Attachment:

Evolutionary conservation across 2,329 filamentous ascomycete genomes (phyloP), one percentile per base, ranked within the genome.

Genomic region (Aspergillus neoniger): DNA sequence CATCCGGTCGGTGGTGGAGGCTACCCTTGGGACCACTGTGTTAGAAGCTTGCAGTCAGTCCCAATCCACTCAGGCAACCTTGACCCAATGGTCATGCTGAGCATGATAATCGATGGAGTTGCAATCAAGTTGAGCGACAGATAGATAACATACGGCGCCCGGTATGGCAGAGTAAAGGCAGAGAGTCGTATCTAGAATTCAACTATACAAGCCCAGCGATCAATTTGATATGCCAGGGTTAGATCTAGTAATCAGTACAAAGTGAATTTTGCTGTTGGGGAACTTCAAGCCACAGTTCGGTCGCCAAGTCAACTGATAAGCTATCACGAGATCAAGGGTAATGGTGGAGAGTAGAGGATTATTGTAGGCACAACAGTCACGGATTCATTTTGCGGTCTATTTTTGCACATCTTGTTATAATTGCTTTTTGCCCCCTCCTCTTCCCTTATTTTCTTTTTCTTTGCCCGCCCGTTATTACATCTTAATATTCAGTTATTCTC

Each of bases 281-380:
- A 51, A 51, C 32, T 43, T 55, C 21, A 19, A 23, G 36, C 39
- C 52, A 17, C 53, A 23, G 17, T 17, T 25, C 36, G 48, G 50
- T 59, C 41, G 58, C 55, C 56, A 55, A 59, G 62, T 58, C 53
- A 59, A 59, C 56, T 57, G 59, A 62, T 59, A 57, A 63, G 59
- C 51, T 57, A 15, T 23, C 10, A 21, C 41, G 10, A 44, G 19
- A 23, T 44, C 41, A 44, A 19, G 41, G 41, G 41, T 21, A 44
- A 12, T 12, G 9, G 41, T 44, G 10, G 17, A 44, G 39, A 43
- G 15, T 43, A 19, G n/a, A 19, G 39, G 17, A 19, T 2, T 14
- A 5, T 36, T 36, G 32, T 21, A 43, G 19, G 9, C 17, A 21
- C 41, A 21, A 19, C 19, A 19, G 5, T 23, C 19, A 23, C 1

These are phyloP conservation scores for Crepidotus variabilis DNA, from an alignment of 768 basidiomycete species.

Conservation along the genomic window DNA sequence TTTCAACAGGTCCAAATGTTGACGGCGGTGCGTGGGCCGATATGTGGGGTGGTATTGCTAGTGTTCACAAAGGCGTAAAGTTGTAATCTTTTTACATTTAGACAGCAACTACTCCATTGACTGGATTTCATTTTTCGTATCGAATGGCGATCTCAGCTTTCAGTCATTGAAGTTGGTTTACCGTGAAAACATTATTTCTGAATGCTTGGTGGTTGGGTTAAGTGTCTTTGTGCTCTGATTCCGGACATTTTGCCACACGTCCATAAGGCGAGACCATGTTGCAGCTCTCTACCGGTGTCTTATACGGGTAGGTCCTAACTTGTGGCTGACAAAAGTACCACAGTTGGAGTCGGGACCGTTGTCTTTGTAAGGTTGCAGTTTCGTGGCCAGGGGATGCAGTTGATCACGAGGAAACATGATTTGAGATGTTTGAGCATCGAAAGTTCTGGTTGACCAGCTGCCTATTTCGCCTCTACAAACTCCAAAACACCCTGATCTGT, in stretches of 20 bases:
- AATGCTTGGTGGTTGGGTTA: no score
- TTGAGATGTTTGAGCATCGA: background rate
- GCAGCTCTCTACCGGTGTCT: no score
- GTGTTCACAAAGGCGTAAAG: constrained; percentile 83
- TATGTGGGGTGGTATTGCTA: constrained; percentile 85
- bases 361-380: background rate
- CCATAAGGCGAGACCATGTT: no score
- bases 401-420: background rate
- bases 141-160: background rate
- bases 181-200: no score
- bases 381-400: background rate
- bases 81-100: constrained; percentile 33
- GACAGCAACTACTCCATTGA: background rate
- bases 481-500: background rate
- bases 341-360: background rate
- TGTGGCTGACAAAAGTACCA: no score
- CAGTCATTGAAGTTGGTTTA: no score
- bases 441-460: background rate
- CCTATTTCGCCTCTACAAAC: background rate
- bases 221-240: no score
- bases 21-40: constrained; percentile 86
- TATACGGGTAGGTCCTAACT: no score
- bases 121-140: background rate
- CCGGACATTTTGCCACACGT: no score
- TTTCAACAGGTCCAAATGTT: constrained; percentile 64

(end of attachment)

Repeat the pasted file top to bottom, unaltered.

Evolutionary conservation across 2,329 filamentous ascomycete genomes (phyloP), one percentile per base, ranked within the genome.

Genomic region (Aspergillus neoniger): DNA sequence CATCCGGTCGGTGGTGGAGGCTACCCTTGGGACCACTGTGTTAGAAGCTTGCAGTCAGTCCCAATCCACTCAGGCAACCTTGACCCAATGGTCATGCTGAGCATGATAATCGATGGAGTTGCAATCAAGTTGAGCGACAGATAGATAACATACGGCGCCCGGTATGGCAGAGTAAAGGCAGAGAGTCGTATCTAGAATTCAACTATACAAGCCCAGCGATCAATTTGATATGCCAGGGTTAGATCTAGTAATCAGTACAAAGTGAATTTTGCTGTTGGGGAACTTCAAGCCACAGTTCGGTCGCCAAGTCAACTGATAAGCTATCACGAGATCAAGGGTAATGGTGGAGAGTAGAGGATTATTGTAGGCACAACAGTCACGGATTCATTTTGCGGTCTATTTTTGCACATCTTGTTATAATTGCTTTTTGCCCCCTCCTCTTCCCTTATTTTCTTTTTCTTTGCCCGCCCGTTATTACATCTTAATATTCAGTTATTCTC

Each of bases 281-380:
- A 51, A 51, C 32, T 43, T 55, C 21, A 19, A 23, G 36, C 39
- C 52, A 17, C 53, A 23, G 17, T 17, T 25, C 36, G 48, G 50
- T 59, C 41, G 58, C 55, C 56, A 55, A 59, G 62, T 58, C 53
- A 59, A 59, C 56, T 57, G 59, A 62, T 59, A 57, A 63, G 59
- C 51, T 57, A 15, T 23, C 10, A 21, C 41, G 10, A 44, G 19
- A 23, T 44, C 41, A 44, A 19, G 41, G 41, G 41, T 21, A 44
- A 12, T 12, G 9, G 41, T 44, G 10, G 17, A 44, G 39, A 43
- G 15, T 43, A 19, G n/a, A 19, G 39, G 17, A 19, T 2, T 14
- A 5, T 36, T 36, G 32, T 21, A 43, G 19, G 9, C 17, A 21
- C 41, A 21, A 19, C 19, A 19, G 5, T 23, C 19, A 23, C 1

These are phyloP conservation scores for Crepidotus variabilis DNA, from an alignment of 768 basidiomycete species.

Conservation along the genomic window DNA sequence TTTCAACAGGTCCAAATGTTGACGGCGGTGCGTGGGCCGATATGTGGGGTGGTATTGCTAGTGTTCACAAAGGCGTAAAGTTGTAATCTTTTTACATTTAGACAGCAACTACTCCATTGACTGGATTTCATTTTTCGTATCGAATGGCGATCTCAGCTTTCAGTCATTGAAGTTGGTTTACCGTGAAAACATTATTTCTGAATGCTTGGTGGTTGGGTTAAGTGTCTTTGTGCTCTGATTCCGGACATTTTGCCACACGTCCATAAGGCGAGACCATGTTGCAGCTCTCTACCGGTGTCTTATACGGGTAGGTCCTAACTTGTGGCTGACAAAAGTACCACAGTTGGAGTCGGGACCGTTGTCTTTGTAAGGTTGCAGTTTCGTGGCCAGGGGATGCAGTTGATCACGAGGAAACATGATTTGAGATGTTTGAGCATCGAAAGTTCTGGTTGACCAGCTGCCTATTTCGCCTCTACAAACTCCAAAACACCCTGATCTGT, in stretches of 20 bases:
- AATGCTTGGTGGTTGGGTTA: no score
- TTGAGATGTTTGAGCATCGA: background rate
- GCAGCTCTCTACCGGTGTCT: no score
- GTGTTCACAAAGGCGTAAAG: constrained; percentile 83
- TATGTGGGGTGGTATTGCTA: constrained; percentile 85
- bases 361-380: background rate
- CCATAAGGCGAGACCATGTT: no score
- bases 401-420: background rate
- bases 141-160: background rate
- bases 181-200: no score
- bases 381-400: background rate
- bases 81-100: constrained; percentile 33
- GACAGCAACTACTCCATTGA: background rate
- bases 481-500: background rate
- bases 341-360: background rate
- TGTGGCTGACAAAAGTACCA: no score
- CAGTCATTGAAGTTGGTTTA: no score
- bases 441-460: background rate
- CCTATTTCGCCTCTACAAAC: background rate
- bases 221-240: no score
- bases 21-40: constrained; percentile 86
- TATACGGGTAGGTCCTAACT: no score
- bases 121-140: background rate
- CCGGACATTTTGCCACACGT: no score
- TTTCAACAGGTCCAAATGTT: constrained; percentile 64